So one night, while Khachaturyan was asleep in an armchair in their home in Altufyevo, a northern suburb of Moscow, his eldest daughter Krestina, aged 19, pepper-sprayed his face. Then 17-year-old Maria stabbed him with a hunting knife while 18-year-old Angelina hit him on the head with a hammer.
“They were protecting themselves – they actually had no choice,” their mother tells me.
A public outcry led to them being released from custody while awaiting trial. A petition calling for them to be acquitted has gathered 300,000 signatures.
One of the sisters’ supporters is Maria Alyokhina from Pussy Riot, Russia’s most famous punk band. When she headlined a fundraiser last summer she spoke about domestic and sexual abuse as “one of the most important problems in Russia” but one that is “always pushed under the carpet”.
She added that 80 of the women prisoners she had met during her 18 months in a prison colony (for performing a “punk prayer” in Moscow’s main cathedral) were women who had been subjected to domestic abuse “until they just couldn’t take it any more”.
Few Russian politicians see tackling domestic abuse as a priority. Oksana Pushkina is a rare exception. She was elected in 2016 as a member of President Vladimir Putin’s own party, United Russia, but the treatment of women has turned her into a rebel. She is now campaigning to get the 2017 decriminalisation law overturned, and for Russia to pass a specific domestic violence law for the first time.
“From the grandstand of parliament, we said you can batter your whole family,” she tells me in her office in the State Duma, referring to the decision taken two years ago. “This is a really bad law.”
Her list of proposals includes restraining orders to keep abusers away from their victims – which have never existed in Russia – anti-sexual-harassment measures and steps to promote gender equality. But she faces fierce opposition and daily hate mail.
More than 180 Russian Orthodox Church and family groups have addressed an open letter to Vladimir Putin asking him to block her law, arguing that it’s the work of “foreign agents” and supporters of “radical feminist ideology”.
At a round-table debate in parliament last month, Andrei Kormukhin, a businessman and arch-conservative, warned that the draft law could lead to “the genocide of the family”.
Even women are not immune to this way of thinking. Elena Mizulina, a member of the upper house of the Russian parliament, once told Russian TV that domestic violence “is not the main problem in families, unlike rudeness, absence of tenderness and respect, especially on the part of women”.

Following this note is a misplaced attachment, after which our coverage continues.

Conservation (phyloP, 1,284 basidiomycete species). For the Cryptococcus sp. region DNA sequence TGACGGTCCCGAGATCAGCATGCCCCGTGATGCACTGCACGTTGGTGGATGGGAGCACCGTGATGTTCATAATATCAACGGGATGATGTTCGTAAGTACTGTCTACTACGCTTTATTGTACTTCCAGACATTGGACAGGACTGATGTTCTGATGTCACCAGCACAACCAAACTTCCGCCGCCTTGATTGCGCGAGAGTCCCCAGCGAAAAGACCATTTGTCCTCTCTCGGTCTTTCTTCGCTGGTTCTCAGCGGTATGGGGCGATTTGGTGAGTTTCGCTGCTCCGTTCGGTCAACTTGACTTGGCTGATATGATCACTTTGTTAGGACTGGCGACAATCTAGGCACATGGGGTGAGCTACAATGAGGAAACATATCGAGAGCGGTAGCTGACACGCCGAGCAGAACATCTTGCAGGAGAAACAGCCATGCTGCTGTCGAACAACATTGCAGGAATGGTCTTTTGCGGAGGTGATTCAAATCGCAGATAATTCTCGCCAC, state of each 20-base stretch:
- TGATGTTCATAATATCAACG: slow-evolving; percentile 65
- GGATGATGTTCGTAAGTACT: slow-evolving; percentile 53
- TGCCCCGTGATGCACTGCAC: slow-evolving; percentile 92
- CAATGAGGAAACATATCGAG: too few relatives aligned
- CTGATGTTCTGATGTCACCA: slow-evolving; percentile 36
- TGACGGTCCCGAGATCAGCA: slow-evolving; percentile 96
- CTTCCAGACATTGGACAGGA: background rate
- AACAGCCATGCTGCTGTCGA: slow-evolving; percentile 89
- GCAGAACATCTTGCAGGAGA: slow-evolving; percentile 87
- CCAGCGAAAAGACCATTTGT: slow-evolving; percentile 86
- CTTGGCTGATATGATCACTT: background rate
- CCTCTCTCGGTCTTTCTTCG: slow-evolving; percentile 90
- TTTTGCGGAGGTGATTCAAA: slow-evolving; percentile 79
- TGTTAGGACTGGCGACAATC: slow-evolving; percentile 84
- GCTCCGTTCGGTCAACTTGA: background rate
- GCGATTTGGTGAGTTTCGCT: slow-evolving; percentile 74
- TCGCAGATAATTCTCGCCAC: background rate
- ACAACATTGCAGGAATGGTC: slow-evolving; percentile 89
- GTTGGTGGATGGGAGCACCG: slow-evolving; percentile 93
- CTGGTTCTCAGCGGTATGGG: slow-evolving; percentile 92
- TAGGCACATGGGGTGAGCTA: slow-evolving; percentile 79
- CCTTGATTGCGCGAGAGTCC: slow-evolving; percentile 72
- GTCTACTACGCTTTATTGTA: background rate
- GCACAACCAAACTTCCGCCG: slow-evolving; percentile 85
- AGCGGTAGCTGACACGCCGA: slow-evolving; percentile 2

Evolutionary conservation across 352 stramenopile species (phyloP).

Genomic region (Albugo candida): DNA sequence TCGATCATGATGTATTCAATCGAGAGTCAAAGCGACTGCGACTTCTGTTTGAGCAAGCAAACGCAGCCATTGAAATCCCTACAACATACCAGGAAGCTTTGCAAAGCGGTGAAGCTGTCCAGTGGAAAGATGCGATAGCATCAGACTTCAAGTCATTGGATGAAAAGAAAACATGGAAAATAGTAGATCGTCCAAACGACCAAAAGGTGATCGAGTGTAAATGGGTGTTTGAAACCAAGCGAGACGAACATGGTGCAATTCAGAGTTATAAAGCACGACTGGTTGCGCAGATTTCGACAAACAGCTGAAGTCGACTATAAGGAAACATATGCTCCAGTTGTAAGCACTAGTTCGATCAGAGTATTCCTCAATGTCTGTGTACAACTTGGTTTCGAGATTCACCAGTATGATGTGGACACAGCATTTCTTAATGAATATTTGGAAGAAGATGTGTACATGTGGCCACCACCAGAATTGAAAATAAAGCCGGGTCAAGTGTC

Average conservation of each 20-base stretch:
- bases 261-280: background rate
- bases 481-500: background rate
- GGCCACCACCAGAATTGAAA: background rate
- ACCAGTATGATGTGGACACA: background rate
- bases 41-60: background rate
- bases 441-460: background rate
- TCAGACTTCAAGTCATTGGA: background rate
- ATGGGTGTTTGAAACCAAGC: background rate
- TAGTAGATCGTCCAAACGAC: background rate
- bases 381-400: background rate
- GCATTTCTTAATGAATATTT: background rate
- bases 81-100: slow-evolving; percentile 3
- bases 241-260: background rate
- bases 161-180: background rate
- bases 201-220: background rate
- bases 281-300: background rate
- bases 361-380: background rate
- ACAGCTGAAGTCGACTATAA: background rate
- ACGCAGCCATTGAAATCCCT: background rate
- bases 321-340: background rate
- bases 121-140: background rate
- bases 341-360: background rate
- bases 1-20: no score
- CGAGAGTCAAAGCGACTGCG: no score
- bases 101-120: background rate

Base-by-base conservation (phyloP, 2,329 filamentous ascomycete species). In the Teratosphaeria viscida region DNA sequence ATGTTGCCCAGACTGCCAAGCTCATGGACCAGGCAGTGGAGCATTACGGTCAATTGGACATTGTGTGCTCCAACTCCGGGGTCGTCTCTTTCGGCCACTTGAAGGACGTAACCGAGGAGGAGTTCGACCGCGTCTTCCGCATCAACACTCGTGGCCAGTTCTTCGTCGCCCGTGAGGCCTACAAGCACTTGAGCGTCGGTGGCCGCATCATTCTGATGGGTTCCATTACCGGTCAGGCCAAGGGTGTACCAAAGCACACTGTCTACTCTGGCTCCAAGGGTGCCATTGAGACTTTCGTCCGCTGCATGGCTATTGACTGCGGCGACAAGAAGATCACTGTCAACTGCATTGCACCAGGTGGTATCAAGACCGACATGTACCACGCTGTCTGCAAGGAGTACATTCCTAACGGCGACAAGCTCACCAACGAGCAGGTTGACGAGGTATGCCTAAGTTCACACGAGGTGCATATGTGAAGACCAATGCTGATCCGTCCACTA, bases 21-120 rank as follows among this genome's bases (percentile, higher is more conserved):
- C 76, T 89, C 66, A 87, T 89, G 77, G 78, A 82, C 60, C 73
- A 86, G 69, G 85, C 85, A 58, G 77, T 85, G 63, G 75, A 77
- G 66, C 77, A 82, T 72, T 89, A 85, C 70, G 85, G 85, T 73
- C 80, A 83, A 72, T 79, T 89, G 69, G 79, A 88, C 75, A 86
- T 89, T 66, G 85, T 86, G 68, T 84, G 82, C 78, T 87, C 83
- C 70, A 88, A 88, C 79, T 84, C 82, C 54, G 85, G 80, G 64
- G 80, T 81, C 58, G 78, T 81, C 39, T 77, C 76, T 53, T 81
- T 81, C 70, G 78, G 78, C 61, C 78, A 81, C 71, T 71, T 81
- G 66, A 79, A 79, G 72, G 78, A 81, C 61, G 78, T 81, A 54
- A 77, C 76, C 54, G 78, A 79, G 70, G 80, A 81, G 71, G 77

She added: “We women are weak creatures and do not take offence when we are hit.”
Mizulina seems to have been inspired by a 16th Century literary work called Domostroi, or Domestic Order, a set of guidelines for a happy household edited by a priest who took Ivan the Terrible’s confession. The book advocates hitting children “to save their souls” and harsh discipline for wives and daughters. “If women do not fear men or do not do what their husbands or fathers tell them, then whip them with a lash according to their guilt, though do so privately, not in the public eye.”
Most Russians would laugh off the idea that they live according to medieval rules, but some recognise that outdated attitudes towards gender are a problem and have been tackling them in ingenious ways.
Elena Kalinina, a young advertising executive, remembers how her own mother told her to put up with everything if she wanted a husband. “We have an expression here, ‘If he beats you – he loves you,'” she says. “Twisted logic, yes, but it is still part of our mentality.”
She thinks the country’s gender imbalance – 79 million women to only 68 million men – diminishes women’s bargaining power in relationships.
Earlier this year, she and her team developed a computer game about a fictional couple called Nastya and Kirill, and their toxic relationship.
He shouts at her and calls her a slut for cooking him the wrong kind of dinner. At different stages in the game, players have to choose how Nastya should react. The idea is to put yourself in the shoes of the victim and to see how very few options battered women actually have in today’s Russia.
Nastya tries to phone her father for help, and the police who don’t take her seriously. The game is based on a real case in which the young woman was killed.
Another innovation created by a young lawyer, Anna Rivina, is a website called No To Violence, which tells victims about their rights and where to go to help.